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Volunteering at the food bank made me quite emotional.

I was helping out with registration overall, but I mainly focused on helping Spanish-speakers. For the most part, the experience was rewarding. I was able to interact with someone who had recently arrived to the United States, and he was happy. Even though he didn’t have much here, he had more than he ever had. I was able to talk to someone my age who helps her parents with logistical things they might not understand. I was able to help a single-mom with her child, and this interaction really touched my heart.

Unlike the other interactions, I did not reach out to her nor she reached out to me. I was told by one of my peers to help them out. She had some detailed questions about the registration form and how it might affect her citizenship status. Without going into much detail, for privacy reasons, I was able to gather that she was undocumented. She was an undocumented, single-mother of a child who was no older than 5. He was sitting down having some fruit while she waited in line with another 200 families, waiting to here “next 10” to go pick out some food.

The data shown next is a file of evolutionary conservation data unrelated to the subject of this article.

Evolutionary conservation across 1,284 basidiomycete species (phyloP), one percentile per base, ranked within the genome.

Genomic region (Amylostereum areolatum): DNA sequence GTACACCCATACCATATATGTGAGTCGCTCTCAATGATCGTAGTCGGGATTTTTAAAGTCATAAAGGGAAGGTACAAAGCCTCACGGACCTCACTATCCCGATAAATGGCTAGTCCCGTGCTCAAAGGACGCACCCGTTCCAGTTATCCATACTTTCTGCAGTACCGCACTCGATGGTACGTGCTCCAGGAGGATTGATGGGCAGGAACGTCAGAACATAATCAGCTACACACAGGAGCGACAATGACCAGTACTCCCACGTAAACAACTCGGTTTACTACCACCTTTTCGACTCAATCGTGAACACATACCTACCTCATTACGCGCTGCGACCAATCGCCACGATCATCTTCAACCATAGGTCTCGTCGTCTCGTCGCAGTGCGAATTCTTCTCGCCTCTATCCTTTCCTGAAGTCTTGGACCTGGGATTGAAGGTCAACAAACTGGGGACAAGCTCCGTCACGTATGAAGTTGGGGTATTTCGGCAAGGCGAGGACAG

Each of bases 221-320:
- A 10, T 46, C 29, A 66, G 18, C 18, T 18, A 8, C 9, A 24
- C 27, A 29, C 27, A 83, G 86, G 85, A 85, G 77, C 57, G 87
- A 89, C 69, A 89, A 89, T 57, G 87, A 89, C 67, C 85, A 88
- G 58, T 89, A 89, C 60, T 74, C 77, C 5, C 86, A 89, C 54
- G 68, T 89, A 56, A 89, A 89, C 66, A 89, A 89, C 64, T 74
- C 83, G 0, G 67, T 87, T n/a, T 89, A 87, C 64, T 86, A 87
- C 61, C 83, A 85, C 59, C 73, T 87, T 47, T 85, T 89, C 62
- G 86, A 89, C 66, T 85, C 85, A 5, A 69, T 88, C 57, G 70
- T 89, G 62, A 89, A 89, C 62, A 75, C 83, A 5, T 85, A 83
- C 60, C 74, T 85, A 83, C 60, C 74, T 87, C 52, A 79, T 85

Fortunately, the food bank does not share any of the information with the government. However, she was still so hesitant. And how could she not? If something happened to her, from what it seemed, her child would be alone. And even if they did have other family members, a child should not be separated from her mother. After thinking about this for some time, I found myself sad. I just kept thinking to myself how there’s this program that is meant to provide a food safety net, and there are some families who are too scared to use it. They are too scared that this could be a tactic from President Trump to gather the addresses of undocumented immigrants. I saw it as a clash between science and immigration policy, and it sucked.

The feeling got worse. It got worse when I realized she was around the same age as my mother. It made me think about the struggles my family had to face, and how the Latino community is perceived by society today. And while I try to look at the bright side of things, recent events have not made me feel any better. I’m not too sure whether this blog post has a conclusion. I have many things I want to say, but I am not sure how to say them. In fact, I wrote this post the same day we volunteered, but I kept going back to edit it. I don’t know if I did a good job at explaining myself or my experience, but I do know that I want to continue volunteering in food banks while at school.

The immigrant population in Durham keeps increasing, and there could be some families who need food but are scared because of their immigration status. Personally, the thought of that fills me with rage and sadness. I want to be able to use these emotions and, hopefully, help out children who might not have enough food at home. No one, no matter your immigration status or personal beliefs, should be starving.